Community: In what ways did this period of study influence how you view your community or school as independent, interdependent or dependent on other communities, schools, institutions, or levels of government?

III.  Tension/Stress

Content: Describe in detail the different ways tension is caused, formed, and cultivated during this period in history or within the culture just studied.

Personal: Describe in detail what you have learned that can help you understand the tensions you encounter from time to time are common to others who have lived during different times in history or who are derived from different cultures.

Community: In what ways are existing tensions in your community or school either similar and/or different from those of the particular period in history or the culture just studied?

IV. Conflict Resolution

Content: Describe in detail the different ways conflicts are resolved during this period in history or within the culture just studied.

Personal: Describe in detail what you have learned from this period of time that can personally help give you strategies to solve your own conflicts.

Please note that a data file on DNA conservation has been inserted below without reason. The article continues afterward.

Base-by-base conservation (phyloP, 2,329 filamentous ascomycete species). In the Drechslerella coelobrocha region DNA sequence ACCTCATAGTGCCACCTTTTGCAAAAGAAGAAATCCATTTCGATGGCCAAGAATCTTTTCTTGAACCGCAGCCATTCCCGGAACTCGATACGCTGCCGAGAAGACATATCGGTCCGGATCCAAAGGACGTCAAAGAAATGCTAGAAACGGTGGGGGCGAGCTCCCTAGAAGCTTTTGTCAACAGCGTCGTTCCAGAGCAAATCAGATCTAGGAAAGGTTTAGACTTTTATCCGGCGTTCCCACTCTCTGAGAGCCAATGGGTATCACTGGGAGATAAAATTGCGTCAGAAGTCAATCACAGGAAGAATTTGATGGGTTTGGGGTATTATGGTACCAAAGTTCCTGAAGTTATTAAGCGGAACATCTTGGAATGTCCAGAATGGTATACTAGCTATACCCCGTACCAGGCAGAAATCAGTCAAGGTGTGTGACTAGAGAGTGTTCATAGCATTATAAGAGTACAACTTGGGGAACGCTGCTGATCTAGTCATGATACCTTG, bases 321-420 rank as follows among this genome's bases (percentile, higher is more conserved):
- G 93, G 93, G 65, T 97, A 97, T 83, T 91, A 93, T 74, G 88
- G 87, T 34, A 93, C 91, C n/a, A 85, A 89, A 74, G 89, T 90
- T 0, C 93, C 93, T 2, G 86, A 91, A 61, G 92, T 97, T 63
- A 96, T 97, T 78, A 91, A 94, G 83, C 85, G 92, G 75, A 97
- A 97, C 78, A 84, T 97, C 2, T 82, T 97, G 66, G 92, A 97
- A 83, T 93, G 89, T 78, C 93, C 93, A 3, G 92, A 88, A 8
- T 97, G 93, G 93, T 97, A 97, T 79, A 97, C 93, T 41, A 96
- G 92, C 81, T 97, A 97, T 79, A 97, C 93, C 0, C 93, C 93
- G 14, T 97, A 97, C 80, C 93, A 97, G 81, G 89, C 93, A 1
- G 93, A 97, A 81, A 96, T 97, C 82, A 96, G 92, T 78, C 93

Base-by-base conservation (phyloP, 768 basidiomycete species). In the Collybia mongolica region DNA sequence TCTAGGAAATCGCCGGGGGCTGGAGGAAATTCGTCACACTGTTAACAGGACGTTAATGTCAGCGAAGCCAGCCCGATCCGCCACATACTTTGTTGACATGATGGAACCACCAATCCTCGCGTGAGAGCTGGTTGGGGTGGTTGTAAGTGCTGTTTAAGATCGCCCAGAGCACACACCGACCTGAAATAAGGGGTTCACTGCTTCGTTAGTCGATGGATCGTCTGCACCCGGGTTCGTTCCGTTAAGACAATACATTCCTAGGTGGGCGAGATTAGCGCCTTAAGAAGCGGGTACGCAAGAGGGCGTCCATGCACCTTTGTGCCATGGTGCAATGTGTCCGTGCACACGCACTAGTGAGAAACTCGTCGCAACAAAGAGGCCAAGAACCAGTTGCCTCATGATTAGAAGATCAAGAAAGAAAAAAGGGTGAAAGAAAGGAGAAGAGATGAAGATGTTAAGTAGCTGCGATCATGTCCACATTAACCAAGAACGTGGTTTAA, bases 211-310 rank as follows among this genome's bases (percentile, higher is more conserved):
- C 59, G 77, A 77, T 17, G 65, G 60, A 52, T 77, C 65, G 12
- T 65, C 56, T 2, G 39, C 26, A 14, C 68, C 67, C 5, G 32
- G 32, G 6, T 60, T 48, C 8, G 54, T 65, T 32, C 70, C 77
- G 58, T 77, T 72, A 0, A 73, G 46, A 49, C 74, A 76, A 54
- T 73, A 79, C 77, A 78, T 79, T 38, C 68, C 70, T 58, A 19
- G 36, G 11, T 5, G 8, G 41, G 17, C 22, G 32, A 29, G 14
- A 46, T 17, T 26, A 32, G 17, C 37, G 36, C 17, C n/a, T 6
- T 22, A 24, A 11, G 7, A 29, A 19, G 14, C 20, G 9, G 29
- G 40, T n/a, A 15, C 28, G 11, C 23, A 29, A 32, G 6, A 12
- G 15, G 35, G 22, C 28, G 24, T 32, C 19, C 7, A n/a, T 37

Community: In what ways are existing conflicts resolved in your community or school either similar and/or different from those of the particular period in history or the culture just studied? In what ways can you help to decrease conflicts in your environment?

V. Peer and Cultural Pressure

Content: Describe in detail the different ways cultural or peer pressure is used during this period in history or from the culture just studied.

Personal: Describe in detail what you have learned from this period of time that can personally help give you strategies so that you do not succumb to negative peer or cultural pressure when you don’t personally believe in it or are uncomfortable with what is being presented.

Community: In what ways did this period of study influence your view of how your community or school is influenced by peer or cultural pressure? Is your community or school similar or different than those from the period in history or from the different culture being studied? Describe in detail what you have learned to help spread words of wisdom in your community or school as a positive form of peer or cultural pressure.

VI. Human Rights

Content: Describe in detail the different ways human rights are abused and curtailed, or encouraged and improved during this period in history or within the culture being studied.

Personal: Describe in detail what you have learned from this period of time that can personally help give you strategies to stand up for your own human rights.